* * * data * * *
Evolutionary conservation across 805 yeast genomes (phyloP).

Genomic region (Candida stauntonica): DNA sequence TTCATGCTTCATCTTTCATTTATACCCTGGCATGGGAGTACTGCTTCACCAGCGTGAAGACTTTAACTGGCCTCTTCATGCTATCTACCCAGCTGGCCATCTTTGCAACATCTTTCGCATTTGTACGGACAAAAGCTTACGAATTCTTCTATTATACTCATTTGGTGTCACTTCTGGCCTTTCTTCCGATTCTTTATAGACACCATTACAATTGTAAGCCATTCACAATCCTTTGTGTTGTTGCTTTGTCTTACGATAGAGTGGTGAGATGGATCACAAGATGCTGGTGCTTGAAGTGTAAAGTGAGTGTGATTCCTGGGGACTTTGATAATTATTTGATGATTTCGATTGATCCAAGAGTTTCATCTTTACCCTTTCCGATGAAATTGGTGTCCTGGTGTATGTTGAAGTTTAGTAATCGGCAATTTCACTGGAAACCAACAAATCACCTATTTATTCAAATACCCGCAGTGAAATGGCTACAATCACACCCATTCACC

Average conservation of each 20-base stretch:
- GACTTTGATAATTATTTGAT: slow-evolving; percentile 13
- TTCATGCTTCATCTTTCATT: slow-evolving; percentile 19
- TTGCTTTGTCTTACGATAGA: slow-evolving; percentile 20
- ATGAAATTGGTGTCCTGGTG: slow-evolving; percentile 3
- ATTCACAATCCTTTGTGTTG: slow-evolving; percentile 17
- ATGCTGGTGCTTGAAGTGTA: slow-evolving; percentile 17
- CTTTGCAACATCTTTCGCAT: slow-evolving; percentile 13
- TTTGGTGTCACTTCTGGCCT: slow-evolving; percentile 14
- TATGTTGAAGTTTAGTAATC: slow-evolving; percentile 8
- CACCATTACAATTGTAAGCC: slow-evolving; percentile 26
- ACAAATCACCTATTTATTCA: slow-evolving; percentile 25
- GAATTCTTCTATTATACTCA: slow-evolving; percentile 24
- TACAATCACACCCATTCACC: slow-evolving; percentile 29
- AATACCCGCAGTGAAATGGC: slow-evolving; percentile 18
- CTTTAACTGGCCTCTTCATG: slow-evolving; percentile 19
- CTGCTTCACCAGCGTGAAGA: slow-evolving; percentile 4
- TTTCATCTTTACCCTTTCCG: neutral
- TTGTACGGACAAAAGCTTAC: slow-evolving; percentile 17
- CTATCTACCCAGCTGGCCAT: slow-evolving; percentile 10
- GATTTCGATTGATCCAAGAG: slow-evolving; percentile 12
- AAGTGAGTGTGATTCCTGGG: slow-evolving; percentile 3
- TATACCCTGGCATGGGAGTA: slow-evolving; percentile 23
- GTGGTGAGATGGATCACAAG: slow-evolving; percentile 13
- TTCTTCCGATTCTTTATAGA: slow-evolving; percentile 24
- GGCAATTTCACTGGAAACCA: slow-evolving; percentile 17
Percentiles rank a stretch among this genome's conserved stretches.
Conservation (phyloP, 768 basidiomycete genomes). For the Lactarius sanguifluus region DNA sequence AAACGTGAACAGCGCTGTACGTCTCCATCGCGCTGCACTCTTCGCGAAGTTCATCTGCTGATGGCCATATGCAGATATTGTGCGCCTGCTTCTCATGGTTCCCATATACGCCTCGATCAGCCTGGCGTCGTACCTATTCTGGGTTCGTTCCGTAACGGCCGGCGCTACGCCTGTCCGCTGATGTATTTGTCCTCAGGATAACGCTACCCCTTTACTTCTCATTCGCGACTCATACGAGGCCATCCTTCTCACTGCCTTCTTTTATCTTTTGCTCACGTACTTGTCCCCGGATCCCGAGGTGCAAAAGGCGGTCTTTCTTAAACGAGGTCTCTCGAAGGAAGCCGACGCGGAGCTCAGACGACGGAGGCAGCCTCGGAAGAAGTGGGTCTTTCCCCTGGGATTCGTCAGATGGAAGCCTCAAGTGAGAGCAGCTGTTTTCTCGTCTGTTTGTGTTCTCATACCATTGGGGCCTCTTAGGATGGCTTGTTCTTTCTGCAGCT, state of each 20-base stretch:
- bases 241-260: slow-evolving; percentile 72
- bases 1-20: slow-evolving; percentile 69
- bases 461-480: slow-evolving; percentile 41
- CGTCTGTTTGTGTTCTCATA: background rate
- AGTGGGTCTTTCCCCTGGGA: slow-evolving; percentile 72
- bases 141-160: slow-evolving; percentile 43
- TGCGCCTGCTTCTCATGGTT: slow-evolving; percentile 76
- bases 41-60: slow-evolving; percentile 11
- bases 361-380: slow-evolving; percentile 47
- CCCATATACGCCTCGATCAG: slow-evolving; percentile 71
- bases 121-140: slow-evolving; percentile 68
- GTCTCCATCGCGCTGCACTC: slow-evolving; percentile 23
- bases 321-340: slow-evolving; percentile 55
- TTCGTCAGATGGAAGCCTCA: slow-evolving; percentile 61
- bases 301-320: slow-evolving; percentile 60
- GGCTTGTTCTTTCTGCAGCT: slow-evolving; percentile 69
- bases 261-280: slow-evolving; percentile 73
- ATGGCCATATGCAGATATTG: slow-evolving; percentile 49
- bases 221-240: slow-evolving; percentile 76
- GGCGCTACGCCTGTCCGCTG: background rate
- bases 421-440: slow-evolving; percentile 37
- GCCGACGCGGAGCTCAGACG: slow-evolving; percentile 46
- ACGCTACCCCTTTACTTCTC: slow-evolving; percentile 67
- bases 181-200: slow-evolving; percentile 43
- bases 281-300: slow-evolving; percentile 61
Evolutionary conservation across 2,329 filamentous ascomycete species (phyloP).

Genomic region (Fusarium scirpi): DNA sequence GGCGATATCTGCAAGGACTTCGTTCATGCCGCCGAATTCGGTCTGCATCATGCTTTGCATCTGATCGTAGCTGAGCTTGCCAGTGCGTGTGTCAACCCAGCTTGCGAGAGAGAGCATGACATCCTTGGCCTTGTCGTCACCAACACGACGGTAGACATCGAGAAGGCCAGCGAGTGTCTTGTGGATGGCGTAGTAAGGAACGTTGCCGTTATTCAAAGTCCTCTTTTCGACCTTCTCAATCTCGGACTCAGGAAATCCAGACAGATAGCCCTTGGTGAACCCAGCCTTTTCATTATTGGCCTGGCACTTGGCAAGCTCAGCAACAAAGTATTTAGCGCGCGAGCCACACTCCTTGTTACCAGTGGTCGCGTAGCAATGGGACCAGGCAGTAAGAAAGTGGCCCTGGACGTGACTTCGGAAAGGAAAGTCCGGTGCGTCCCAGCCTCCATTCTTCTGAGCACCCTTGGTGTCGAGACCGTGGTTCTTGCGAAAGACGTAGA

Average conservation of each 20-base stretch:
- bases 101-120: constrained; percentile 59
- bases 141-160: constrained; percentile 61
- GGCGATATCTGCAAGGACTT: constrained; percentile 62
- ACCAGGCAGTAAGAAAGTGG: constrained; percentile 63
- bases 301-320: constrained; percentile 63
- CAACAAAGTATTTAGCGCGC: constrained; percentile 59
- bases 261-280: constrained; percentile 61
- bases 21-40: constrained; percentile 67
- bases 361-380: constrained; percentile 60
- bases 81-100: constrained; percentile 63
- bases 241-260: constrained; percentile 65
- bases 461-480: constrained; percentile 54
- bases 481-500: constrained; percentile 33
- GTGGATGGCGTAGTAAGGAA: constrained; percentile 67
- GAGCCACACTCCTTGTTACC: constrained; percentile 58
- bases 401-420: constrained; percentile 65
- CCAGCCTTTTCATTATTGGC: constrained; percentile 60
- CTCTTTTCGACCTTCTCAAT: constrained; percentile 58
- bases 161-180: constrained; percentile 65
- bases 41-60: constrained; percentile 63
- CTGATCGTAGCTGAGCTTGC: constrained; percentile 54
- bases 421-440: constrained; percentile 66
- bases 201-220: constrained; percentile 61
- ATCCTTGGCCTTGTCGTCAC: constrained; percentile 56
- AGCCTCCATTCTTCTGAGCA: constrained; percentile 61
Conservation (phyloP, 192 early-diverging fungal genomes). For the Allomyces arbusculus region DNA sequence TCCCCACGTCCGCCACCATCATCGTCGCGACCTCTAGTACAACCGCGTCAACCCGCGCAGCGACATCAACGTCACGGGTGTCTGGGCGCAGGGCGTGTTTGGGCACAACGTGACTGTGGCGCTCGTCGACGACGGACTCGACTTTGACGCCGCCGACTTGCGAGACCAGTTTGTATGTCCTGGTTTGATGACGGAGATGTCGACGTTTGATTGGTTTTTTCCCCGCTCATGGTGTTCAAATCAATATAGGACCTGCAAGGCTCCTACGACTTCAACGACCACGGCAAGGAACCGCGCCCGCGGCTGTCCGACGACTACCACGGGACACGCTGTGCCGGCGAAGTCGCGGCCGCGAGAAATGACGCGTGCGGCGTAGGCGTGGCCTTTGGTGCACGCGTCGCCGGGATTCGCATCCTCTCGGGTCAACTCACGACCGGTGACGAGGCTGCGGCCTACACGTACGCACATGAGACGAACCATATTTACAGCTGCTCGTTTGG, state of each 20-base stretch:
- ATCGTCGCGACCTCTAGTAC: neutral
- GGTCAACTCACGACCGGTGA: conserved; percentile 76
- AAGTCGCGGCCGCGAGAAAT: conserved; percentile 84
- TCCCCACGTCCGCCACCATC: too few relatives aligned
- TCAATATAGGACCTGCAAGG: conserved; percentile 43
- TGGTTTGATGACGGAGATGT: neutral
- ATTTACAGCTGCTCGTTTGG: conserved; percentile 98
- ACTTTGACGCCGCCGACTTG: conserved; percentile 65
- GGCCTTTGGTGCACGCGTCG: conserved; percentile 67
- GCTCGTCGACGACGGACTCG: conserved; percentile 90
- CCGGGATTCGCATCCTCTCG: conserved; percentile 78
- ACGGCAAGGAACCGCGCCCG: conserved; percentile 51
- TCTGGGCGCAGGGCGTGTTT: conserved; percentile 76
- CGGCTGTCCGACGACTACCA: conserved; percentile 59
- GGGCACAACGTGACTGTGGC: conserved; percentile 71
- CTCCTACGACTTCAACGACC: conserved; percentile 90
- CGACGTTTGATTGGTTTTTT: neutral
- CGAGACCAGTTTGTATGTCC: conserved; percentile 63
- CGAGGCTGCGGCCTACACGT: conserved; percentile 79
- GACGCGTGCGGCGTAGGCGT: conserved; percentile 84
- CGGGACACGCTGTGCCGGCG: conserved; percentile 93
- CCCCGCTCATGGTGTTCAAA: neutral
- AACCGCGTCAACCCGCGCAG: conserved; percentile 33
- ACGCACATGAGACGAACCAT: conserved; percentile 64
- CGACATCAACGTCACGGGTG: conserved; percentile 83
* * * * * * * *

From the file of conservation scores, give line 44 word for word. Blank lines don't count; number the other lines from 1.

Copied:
- TTCGTCAGATGGAAGCCTCA: slow-evolving; percentile 61